A review of the fluvial geomorphology monitoring of the receiving streams of the Mooi-Mgeni [River] Transfer Scheme Phase 1.
Hunter, Alistair Malcolm Scott.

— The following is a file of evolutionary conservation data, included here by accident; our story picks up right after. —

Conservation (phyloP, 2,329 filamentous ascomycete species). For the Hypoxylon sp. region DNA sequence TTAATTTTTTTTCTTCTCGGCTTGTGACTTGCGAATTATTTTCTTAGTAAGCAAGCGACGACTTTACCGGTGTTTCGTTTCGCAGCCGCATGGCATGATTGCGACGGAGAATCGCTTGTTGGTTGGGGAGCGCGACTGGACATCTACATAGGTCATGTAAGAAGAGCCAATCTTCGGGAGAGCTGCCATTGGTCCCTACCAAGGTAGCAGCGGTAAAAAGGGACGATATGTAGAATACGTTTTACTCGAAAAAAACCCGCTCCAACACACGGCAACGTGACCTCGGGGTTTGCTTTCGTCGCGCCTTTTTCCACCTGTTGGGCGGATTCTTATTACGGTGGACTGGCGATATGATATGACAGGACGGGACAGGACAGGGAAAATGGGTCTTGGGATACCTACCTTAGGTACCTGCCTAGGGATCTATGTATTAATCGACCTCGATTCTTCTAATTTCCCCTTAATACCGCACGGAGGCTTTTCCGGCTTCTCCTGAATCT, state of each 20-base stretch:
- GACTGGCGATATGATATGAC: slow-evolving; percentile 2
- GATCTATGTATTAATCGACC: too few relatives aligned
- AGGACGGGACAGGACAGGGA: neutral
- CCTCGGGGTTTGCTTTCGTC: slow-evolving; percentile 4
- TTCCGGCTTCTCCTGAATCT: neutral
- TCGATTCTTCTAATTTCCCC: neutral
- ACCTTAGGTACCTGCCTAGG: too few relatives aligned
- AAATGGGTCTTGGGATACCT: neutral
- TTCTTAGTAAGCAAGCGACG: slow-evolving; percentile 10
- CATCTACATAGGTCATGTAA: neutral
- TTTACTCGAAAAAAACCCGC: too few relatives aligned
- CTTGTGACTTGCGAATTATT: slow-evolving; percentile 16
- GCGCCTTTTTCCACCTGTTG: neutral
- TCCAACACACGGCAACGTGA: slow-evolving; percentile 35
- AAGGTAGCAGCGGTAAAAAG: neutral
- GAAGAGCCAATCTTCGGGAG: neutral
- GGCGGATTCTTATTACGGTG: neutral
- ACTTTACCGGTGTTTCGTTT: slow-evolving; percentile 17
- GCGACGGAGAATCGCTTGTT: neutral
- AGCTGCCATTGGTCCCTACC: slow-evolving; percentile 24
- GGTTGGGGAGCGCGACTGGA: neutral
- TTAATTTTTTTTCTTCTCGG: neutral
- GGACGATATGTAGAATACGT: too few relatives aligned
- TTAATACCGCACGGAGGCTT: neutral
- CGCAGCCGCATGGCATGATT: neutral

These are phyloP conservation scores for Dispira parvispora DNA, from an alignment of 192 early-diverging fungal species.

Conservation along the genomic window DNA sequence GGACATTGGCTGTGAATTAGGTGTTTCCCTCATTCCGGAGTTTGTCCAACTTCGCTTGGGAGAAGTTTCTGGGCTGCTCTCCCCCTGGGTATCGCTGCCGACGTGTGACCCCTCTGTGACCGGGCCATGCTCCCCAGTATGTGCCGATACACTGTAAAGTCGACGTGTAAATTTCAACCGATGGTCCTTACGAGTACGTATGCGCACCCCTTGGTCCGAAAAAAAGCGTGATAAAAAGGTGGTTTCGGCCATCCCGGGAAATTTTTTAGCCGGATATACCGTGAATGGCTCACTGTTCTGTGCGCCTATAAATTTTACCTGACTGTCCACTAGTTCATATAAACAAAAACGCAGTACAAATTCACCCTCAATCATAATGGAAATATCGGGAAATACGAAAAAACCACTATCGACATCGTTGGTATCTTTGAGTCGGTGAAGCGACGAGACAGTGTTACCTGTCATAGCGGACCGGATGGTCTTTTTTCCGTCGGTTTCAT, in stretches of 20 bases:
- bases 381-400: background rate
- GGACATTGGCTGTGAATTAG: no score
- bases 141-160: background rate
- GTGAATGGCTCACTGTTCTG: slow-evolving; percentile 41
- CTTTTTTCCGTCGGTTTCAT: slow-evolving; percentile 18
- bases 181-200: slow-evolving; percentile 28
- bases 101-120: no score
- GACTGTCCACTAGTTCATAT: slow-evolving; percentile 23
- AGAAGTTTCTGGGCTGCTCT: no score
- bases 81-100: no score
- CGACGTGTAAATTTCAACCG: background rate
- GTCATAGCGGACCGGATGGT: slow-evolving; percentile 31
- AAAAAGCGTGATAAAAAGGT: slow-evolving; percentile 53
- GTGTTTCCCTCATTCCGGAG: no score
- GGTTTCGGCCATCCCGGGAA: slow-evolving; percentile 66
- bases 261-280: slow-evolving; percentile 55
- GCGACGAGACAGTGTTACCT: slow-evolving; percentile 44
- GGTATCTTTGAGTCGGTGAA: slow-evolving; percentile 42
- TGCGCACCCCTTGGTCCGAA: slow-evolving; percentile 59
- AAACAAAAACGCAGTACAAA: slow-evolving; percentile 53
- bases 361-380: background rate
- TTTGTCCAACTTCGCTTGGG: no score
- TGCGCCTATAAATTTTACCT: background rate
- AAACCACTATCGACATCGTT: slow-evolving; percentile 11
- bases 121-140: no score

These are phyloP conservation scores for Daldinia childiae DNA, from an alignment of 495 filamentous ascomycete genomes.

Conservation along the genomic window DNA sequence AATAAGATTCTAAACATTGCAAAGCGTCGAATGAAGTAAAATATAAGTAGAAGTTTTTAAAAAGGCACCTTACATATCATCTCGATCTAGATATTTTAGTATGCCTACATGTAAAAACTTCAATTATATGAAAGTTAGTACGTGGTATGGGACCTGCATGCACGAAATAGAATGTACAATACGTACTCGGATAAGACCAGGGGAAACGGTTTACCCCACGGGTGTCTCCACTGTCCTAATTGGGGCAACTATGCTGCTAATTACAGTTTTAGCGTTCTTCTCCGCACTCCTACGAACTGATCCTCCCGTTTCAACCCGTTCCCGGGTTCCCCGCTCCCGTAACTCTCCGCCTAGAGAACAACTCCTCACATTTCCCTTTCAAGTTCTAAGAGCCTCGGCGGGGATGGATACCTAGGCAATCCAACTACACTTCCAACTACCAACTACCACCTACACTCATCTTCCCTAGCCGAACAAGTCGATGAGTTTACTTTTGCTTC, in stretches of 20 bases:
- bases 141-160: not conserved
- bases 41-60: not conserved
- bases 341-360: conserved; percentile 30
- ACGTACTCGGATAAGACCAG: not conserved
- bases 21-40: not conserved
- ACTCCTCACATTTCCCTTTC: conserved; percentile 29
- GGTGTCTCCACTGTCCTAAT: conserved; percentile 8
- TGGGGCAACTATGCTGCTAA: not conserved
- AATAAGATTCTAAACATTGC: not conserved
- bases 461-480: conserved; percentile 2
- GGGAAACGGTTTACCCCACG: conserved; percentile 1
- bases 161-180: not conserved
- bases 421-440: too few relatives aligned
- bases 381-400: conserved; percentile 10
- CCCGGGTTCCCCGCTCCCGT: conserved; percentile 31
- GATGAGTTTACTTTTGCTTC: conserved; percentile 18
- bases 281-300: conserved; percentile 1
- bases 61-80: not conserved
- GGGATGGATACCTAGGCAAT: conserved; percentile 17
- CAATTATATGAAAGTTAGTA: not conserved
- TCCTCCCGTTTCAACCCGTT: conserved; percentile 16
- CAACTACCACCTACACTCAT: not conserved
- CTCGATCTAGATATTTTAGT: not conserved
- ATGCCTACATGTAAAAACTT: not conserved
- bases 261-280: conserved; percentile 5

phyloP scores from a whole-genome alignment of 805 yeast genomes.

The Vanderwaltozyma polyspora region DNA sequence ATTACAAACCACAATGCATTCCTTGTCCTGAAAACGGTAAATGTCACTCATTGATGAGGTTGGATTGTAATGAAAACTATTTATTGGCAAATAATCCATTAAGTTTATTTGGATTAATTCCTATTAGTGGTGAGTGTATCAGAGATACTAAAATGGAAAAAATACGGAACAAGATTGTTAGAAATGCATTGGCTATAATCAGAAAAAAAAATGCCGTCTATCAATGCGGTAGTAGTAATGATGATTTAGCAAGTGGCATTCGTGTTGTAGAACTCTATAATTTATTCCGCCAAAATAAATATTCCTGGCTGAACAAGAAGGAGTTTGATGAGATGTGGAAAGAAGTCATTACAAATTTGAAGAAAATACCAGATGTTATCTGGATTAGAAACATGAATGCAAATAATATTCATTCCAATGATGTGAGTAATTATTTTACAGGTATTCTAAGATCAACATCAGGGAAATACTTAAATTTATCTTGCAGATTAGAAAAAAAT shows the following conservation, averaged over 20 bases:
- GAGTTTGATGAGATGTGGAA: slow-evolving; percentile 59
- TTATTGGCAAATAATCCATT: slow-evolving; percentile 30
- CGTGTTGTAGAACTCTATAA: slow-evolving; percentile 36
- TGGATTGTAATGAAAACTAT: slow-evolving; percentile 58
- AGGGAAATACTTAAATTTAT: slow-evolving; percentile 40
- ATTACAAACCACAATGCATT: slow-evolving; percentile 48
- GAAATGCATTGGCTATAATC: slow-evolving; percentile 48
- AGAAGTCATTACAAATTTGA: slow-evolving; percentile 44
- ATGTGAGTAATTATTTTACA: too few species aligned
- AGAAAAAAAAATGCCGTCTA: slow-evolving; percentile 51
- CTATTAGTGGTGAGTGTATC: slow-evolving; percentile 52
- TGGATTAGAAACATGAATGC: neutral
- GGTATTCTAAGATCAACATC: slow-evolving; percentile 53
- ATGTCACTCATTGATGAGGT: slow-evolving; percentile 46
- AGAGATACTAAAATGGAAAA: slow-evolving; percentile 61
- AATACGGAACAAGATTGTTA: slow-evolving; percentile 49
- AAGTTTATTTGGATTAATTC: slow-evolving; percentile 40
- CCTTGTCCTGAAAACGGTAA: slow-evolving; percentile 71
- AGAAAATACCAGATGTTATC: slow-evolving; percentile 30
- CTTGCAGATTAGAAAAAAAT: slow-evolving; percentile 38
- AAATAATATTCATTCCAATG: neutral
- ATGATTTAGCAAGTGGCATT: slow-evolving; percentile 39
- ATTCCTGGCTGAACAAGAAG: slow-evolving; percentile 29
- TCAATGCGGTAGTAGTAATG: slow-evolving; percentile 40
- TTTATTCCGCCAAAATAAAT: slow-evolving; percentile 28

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The Mgeni River is the major water resource for the eThekwini Metropolitan and Msunduzi Municipalities. At the end of 2002, the Mooi-Mgeni Transfer Scheme Phase 1, which transfers water from the Mooi River into the Mgeni catchment to augment the water supply to this region, was completed. The interbasin transfer of water resulted in the loss of habitat, erosion of the stream channel and transformation of the riparian zone in the receiving streams. Stream regulation resulting in an altered flow regime is considered the greatest threat to a riverine environment. An Environmental Management Plan (EMP), incorporating fluvial geomorphological monitoring procedures, was implemented to monitor the impact of the transfer on the receiving streams, the Mpofana and Lions Rivers, and to determine the rate and magnitude of erosion. A comparison of the geomorphological monitoring procedure of the EMP with best practice geomorphological monitoring derived from a review of the national and international stream geomorphological literature was conducted in this study. In addition, the implementation of the EMP geomorphological monitoring procedures was described and onsite observations of physical impacts on the receiving streams were completed. The geomorphological monitoring of the EMP included the use of erosion pins, survey of stream cross-sections and fixed-point photography. Photographs and data were collected from February 2003 to June 2006. The comparison of these monitoring methods against stream assessment best practices revealed the strengths and weaknesses of the geomorphological monitoring implemented in the receiving streams. Several key weaknesses were revealed. Firstly, an inadequate number of stream cross sections was included in the monitoring procedures. Secondly, although the erosion pins indicated some general trends in the erosion of the stream channel, they did not give a true impression of the rate and magnitude of change in slope and channel width of the stream, and the location of the erosion pins sites did not take into account the actual direction of flow during transfer as erosion pin sites were selected during low flow conditions. In addition, it was difficult to determine whether the erosion pins had been lost due to erosion or to turbulence. The results were difficult to assess and did not show whether the erosion was localised at the pins or the section of bank or stream profile. Thirdly, analysis of platform changes in the stream channel (e.g. through a comparison of aerial photograph sets) was lacking and no attempt was made to integrate the results from the different methods. Overall, the study concluded that the geomorphological monitoring of the EMP was limited, and it did not highlight the rate and magnitude of erosion in the receiving streams. Based on the findings of this study, recommendations are provided for geomorphological monitoring of the receiving streams of the Mooi Mgeni Transfer Scheme.